Welcome to this week’s “zine.”
by Mark M
Revised boilerplate: As part of my community project as Racine Writer in Residence, I hereby invite Racine-area people to send me prose or poems of 250 words or less for me to consider for inclusion in my posts as a “guest appearance.” So far, there have been no responses(!). So, former Racine Writers in Residence, I want to explicitly include you in this invitation. If you want, also send a photo and a very short “bio.” You will retain the copyright for the material you submit. Send to m.mk at att.net with “Racine WiR” in the subject line. Thank you.
Don’t hide your light under a bushel-sized basket; it is recommended that you let it shine.
I went to the Armenian Picnic
The women looked exotic.
The men just looked
(I, an Irish-Lithuanian-German “mongrel,” wrote the above in the JulyerAugust 1994 issue of THTICT.
(A number of years later, at one of the Armenian picnics at Johnson Park, with D (see also below), she remarked, “Wow, a lot of the men here are really good looking!” And I replied that that was how I felt about the women.)
Excerpts from More and Further Observations and Thinkings (2004):
First of obviously all…
The backyard barbecue was well done.
The president of the supper club kicked him out.
I picked out a 50th wedding anniversary card for my parents and plunked it down on the checkout counter.
The cashier said, “Is that all?
I said, “What do you mean, ‘Is that all?’ 50 years is a long time!”
TWIT – that’s what I think
Goddess is love.
Male and female are (also) distracting dualities.
The heavy-set guy was dating the light-set gal.
He was hung like a pony.
He just stood there, watching his watch.
He had too much rope and got tangled in his woven web inside his house of cards.
He put on his T-shirt in order to be dressed for T. He drank a lot of it and then had to P.
It was only a nightmere.
Nostalgia is selective memory.
You won’t know it’s a golden age until it’s over.
The form was in the form of a form.
Michael rode the boat ashore – alleluia.
He wouldn’t hesitate to ask for the shirt off your back.
When it comes to learned helplessness, some people have an advanced degree.
Time flies when having fun — or when advancing in years…
The man who knew way too much.
Like a snake in the grasp.
You’re not supposed to have visions, you’re supposed to watch television.
If it is unreasonable to assume that good will ultimately triumph over evil, try to have faith things will at least come out a draw.
verses versus verses
Men: On seeing an attractive woman, think merely, “Well, she’s got the prettiness thing down.” Beyond that, you just don’t know.
Hints are communication with a misunderstanding waiting to happen. For, after all, even when people are trying to communicate forthrightly, misunderstandings occur.
A two-party state is only one whole party better than a one-party state.
G W Bush is the “little monster” that Geo Sr. and Barbara raised.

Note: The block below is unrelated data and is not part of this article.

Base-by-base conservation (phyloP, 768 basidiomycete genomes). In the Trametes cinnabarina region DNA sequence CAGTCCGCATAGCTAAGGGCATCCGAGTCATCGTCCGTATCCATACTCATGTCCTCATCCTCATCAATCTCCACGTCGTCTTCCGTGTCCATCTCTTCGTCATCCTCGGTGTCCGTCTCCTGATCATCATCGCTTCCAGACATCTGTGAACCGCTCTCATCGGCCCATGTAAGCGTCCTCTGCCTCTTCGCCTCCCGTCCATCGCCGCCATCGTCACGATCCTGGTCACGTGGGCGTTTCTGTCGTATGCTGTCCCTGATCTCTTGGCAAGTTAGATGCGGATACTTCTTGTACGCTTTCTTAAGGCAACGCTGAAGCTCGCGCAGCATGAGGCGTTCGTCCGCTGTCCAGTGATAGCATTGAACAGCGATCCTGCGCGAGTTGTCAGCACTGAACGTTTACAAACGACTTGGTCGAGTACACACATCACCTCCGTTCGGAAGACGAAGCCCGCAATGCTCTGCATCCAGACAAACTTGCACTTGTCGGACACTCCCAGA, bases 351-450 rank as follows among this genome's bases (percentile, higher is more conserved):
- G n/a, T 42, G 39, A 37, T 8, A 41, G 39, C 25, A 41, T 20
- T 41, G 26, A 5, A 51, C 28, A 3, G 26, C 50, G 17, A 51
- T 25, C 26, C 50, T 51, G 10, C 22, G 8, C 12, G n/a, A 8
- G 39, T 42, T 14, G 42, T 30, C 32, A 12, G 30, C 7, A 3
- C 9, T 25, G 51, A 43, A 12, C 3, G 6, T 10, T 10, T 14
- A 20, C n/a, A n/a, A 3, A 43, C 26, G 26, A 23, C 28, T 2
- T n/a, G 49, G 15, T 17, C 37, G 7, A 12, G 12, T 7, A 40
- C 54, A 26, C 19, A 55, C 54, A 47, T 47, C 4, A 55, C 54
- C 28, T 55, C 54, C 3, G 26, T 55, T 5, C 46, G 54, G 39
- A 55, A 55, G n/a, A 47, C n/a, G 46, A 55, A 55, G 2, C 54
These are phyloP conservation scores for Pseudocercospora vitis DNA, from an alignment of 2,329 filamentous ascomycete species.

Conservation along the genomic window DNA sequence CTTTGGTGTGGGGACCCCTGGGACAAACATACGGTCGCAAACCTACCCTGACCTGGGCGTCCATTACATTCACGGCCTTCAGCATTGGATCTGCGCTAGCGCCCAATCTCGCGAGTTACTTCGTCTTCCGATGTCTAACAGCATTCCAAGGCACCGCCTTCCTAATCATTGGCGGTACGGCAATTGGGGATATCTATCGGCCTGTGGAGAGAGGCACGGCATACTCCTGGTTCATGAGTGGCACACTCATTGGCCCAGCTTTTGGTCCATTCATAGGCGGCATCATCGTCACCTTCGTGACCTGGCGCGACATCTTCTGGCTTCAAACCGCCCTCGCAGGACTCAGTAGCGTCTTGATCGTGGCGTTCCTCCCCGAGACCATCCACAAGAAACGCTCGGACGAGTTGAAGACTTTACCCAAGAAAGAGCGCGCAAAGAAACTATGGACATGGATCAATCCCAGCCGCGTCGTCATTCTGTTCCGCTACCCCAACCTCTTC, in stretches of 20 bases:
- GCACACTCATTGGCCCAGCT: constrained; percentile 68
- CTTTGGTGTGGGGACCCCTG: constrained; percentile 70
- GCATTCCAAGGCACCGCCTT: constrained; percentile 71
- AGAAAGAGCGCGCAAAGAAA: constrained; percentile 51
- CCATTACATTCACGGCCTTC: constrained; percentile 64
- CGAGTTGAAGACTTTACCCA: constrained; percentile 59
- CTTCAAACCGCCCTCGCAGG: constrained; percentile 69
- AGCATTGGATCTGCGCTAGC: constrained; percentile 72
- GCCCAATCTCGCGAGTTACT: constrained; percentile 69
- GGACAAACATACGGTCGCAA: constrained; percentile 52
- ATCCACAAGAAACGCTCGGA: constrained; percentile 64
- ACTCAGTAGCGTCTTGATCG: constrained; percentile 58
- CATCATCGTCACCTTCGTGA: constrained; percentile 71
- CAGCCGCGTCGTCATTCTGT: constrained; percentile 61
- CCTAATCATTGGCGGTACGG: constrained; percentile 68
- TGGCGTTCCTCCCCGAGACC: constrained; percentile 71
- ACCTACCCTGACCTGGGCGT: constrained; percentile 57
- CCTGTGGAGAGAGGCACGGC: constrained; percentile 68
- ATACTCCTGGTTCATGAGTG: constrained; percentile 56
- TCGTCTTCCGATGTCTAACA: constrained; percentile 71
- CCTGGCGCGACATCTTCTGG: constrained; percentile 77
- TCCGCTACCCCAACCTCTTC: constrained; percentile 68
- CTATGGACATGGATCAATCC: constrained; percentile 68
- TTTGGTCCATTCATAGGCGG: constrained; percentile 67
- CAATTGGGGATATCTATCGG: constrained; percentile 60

I pay people to lie to me; they’re called elected officials. So I don’t need you lying to me too.
It was strange.
He was (a) stranger.
She was (a) strangest.
Half-cocked for sure.
He felt the felt which felt good.
(Well,) That’s (a) good (one).
Factory farming — talk about wanting something only for its body.
The feds were fed up.
Well, I don’t have anything to say either.
atheist — in God we trustn’t
Order in the courtyard!
The times, they still are a-changing…
If I thinkn’t, I therefore amn’t?
It’s the economy, stupid!
No, it’s the stupid economy.
All that’s left is to turn left.
About the Author
The author is a terrestrial biological entity with a notably short attention span.
Guest Maria Morales, Racine Activist (and then some)
There was some brief discussion when my predecessor, Jeanne Arnold, was Racine Writer in Residence and “singing” unsung women of Racine of her also “singing” activist Maria Morales but, through no fault of Jeanne’s, that “slipped through the cracks” and did not happen.
So, perhaps in a more modest way than Jeanne’s “singing,” I will “sing” Maria as follows:
Maria Luisa (Avila) Morales was born on 07/04/1944, in Cotulla, Texas. She says, “We were migrants, arrived in Wisconsin 1949. We lived in Kenosha that summer. Settled in Racine that fall.”
Get ready for this! If reading aloud, take a deep breath now:
Maria was involved for many years with migrant workers (farm labor), women’s welfare rights, the Democratic Party, St. Patrick’s/Cristo Rey Spanish Centers, RYM Breakfast Program, bilingual Ed., LULAC, MAPEC, Boy Scouts/Girl Scouts, Head Start, RCAP, Grape/Lettuce Boycott (Cesar Chavez), Racine Labor Fest, Racine County Labor Council (president), immigrant issues, neighborhood issues, and many other community organizations. In the photo above, Maria is wearing a t-shirt the Racine Coalition for Peace and Justice had printed up with the words on it “Peace Begins with US.”
Until 1991, she used her married name, Maria Avila, and her American name MARY Morales, MARY Avila.
She started working with Al Levie in 2003 when she got involved with Voces de la Frontera.
People that she worked with are Victor Moreno, Eddie Malacara, Oscar Moreno, Wally Rendon, Deacon Roberto Fuentes, Diana Valencia, Ron Thomas, Chuck Tyler, Mario Martinez.